Quick Answer: Stephen King dislikes Stanley Kubrick’s film adaptation of his novel The Shining for the way the film changes the nature of the primary characters and simplifies their emotional struggles. In the book, Jack Torrance is a flawed, sympathetic man battling ongoing inner and outer turmoil, such as alcoholism and anger; in the film, he suddenly and inexplicably snaps into a crazy persona upon entering the creepy Overlook Hotel. His wife Wendy is reduced in the film to a screaming presence that King terms a “one of the most misogynistic characters ever put on film.” The Shining has autobiographical roots for King, and so he appears to take personal offense to changes that he feels render the film a shallow window-dressing of the original book.
Stephen King is one of the most adapted authors in the world. His books, short stories, and novellas have been translated into over 50 films, numerous television shows, and dozens of horror anthology TV episodes. Some of these adaptations fly under the radar without much attention; others, like The Shawshank Redemption (1994), The Green Mile (1999), Misery (1990), Carrie (1976), and Stand by Me (1986) have become bona-fide cinema classics, launching the careers of their directors and stars while faithfully representing the heart of King’s stories.
With such a great number of adaptations King is bound to occasionally dislike how his material has been handled. However, the object of King’s greatest disapproval is a surprising one: none other than Stanley Kubrick’s acclaimed interpretation of The Shining (1980), which is almost universally lauded as a cinema classic. King disagrees. He has been outspoken about his negative feelings towards Kubrick’s film and towards the liberties that the director took with the story.
The Shining, widely regarded as a masterpiece in cinematic culture, is endlessly dissected for its secret messages, its complicated subtexts and numerous far-fetched theories people have honed to address the film’s true meaning. The Shining is a cultural icon, the basis of countless parodies and homages, and a master class on atmosphere and dread. All the same, Stephen King maintains that it is a cold, hopeless film in which the sympathetic character of Wendy Torrance (Shelley Duvall) is rendered “one of the most misogynistic characters ever put on film” and in which the audience is detached, witnessing characters from afar, instead of being invited into their struggle.
Shelley Duvall as Wendy Torrance in The Shining (1980)
Even though some truly wretched adaptations of King stories have been made – Dreamcatcher (2003) and Sleepwalkers (1992), anyone? – the author still gets hot under the collar when asked about The Shining. (It is worth noting that one of the most wretched adaptations was directed by King himself: Maximum Overdrive (1986), which King was the first to label a “moron movie.”) When Rolling Stone asked if his opinions have shifted in the 35 years since The Shining’s release, King replied that “the book is hot, and the movie is cold; the book ends in fire, and the movie in ice.” For King, the differences between the book and its adaptation were vital to the story. He maintains that the Jack Torrance of the book started out as a man with good intentions who slowly descends into madness, whereas in the film “Jack was crazy from the first scene.” “I had to keep my mouth shut at the time,” King remembers. “It was a screening, and Nicholson was there. But I’m thinking to myself the minute he’s on the screen, ‘Oh, I know this guy. I’ve seen him in five motorcycle movies, where Jack Nicholson played the same part.’” He does not think that the film did much more justice to Jack’s wife, calling Kubrick’s Wendy Torrance a “screaming dishrag.” “It’s so misogynistic,” King laments.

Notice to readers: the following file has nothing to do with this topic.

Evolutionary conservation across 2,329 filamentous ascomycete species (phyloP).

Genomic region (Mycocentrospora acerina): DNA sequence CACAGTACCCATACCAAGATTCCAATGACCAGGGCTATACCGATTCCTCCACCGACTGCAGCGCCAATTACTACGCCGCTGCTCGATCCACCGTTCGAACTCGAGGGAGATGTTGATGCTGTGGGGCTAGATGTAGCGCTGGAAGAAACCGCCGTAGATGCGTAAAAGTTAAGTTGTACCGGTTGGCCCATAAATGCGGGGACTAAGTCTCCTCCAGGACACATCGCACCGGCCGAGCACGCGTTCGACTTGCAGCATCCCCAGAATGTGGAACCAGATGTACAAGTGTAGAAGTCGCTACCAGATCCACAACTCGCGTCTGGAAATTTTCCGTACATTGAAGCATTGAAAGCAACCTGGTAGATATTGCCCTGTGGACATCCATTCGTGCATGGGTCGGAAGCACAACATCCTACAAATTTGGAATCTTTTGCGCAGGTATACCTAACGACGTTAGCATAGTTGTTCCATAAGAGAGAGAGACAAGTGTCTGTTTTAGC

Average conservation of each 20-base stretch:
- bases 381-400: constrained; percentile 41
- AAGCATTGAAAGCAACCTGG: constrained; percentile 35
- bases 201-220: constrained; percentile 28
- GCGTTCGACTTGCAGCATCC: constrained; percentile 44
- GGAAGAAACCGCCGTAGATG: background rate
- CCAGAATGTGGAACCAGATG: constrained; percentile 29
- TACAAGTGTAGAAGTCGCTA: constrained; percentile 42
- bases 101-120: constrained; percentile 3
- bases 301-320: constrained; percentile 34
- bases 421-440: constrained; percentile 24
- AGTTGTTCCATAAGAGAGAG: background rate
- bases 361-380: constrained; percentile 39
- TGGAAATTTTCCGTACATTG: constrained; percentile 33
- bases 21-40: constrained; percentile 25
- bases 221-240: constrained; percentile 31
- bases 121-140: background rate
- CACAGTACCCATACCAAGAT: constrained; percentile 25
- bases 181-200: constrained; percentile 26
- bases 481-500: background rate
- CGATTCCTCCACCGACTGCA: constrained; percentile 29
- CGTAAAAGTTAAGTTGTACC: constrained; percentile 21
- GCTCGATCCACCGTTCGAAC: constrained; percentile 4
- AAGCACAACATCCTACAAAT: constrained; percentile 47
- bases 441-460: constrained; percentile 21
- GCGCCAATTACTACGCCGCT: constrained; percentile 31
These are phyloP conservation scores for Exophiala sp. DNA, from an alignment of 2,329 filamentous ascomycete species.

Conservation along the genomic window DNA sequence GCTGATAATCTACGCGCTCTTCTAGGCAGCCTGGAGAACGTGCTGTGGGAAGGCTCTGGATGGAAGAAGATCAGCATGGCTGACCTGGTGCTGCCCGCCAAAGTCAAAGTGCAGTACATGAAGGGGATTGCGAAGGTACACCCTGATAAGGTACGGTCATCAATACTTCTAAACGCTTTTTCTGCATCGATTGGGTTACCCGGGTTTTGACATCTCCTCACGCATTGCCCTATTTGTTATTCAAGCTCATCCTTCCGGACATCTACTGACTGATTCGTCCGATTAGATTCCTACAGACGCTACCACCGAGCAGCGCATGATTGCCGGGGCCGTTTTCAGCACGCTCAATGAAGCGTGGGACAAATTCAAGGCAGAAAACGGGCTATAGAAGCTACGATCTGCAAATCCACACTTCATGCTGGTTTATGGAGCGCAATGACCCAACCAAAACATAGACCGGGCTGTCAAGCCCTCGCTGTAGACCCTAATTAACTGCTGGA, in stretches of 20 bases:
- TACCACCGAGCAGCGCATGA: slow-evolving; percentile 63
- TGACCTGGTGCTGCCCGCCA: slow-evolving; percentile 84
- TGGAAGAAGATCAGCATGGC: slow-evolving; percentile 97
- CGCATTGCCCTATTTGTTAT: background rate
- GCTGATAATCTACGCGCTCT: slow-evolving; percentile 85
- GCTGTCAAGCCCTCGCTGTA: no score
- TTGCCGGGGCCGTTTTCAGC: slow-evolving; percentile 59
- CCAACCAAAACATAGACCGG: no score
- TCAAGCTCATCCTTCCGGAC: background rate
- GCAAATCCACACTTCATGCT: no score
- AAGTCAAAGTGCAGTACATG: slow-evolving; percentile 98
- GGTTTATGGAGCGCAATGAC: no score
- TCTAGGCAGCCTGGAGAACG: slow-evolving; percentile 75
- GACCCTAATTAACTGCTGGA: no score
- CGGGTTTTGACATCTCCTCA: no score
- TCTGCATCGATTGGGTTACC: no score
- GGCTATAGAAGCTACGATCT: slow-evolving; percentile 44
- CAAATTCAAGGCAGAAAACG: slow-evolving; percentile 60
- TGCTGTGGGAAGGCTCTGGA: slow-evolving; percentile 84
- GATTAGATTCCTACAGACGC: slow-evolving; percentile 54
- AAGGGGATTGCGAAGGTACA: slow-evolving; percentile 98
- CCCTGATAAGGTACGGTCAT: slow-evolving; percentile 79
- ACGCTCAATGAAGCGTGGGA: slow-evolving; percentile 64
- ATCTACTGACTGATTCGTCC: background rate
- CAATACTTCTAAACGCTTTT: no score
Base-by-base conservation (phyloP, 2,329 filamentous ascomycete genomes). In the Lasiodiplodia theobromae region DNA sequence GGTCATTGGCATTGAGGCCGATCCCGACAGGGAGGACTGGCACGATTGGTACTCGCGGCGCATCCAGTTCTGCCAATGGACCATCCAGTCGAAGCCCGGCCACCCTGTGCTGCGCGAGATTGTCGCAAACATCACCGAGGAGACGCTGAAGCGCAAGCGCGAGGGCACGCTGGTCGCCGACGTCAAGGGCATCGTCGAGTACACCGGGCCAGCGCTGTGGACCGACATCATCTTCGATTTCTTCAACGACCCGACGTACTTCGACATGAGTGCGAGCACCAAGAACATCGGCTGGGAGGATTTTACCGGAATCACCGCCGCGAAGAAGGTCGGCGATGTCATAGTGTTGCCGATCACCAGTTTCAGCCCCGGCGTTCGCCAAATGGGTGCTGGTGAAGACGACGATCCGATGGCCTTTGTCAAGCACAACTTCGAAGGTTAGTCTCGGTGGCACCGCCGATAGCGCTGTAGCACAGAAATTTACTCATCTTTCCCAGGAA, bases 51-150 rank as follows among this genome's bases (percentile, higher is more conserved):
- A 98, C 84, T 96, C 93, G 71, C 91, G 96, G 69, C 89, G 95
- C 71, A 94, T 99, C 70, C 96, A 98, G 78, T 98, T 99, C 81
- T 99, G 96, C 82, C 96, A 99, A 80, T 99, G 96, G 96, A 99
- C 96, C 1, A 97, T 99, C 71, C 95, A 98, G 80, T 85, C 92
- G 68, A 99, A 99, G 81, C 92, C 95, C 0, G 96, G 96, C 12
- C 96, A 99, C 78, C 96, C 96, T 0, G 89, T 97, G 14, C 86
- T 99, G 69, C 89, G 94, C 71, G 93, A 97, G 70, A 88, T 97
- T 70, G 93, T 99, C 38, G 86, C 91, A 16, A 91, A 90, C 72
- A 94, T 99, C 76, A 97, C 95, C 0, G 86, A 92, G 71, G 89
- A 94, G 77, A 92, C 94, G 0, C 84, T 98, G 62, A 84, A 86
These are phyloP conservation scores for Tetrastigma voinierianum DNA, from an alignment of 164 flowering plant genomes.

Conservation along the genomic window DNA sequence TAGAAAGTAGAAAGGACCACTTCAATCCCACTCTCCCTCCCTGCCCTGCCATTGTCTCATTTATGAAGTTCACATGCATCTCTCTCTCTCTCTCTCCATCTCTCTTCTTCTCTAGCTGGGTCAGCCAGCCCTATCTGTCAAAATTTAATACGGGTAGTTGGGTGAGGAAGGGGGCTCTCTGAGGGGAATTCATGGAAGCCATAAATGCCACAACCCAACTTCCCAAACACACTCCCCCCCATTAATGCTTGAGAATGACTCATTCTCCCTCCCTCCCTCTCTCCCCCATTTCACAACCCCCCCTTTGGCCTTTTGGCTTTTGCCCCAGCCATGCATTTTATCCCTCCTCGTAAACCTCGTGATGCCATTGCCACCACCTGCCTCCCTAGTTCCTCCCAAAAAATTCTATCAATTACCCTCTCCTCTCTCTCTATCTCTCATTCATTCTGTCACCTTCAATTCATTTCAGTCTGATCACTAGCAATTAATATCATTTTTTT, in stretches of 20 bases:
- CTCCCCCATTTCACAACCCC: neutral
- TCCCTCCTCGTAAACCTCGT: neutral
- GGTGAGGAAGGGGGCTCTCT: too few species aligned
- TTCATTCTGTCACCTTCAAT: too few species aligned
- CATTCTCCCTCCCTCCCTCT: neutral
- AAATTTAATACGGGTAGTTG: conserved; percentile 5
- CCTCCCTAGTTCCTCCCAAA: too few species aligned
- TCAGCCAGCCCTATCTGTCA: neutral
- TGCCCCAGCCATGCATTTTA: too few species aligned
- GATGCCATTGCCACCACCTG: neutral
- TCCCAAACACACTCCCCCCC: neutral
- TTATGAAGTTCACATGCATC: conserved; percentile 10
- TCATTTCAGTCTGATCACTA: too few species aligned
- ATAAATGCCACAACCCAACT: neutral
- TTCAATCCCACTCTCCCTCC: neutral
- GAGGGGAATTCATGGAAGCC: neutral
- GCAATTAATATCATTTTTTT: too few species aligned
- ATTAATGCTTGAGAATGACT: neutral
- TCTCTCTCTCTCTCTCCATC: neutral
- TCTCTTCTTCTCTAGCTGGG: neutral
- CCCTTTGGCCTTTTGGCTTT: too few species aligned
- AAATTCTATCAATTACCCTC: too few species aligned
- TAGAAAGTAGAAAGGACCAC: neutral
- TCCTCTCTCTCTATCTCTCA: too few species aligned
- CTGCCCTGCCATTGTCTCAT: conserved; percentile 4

For King, this poor rendering of his characters changes the entire story. “The character of Jack Torrance has no arc in that movie,” King told Deadline. Because Torrance already seems “crazy as a shit house rat” when the audience first sees him in the hotel manager’s office, the fact that he gets even crazier does not make for a compelling story. In the book, the readers see Torrance struggling to keep his sanity until he loses it. “To me, that’s a tragedy,” King says of Jack’s original arc. “In the movie, there’s no tragedy because there’s no real change.”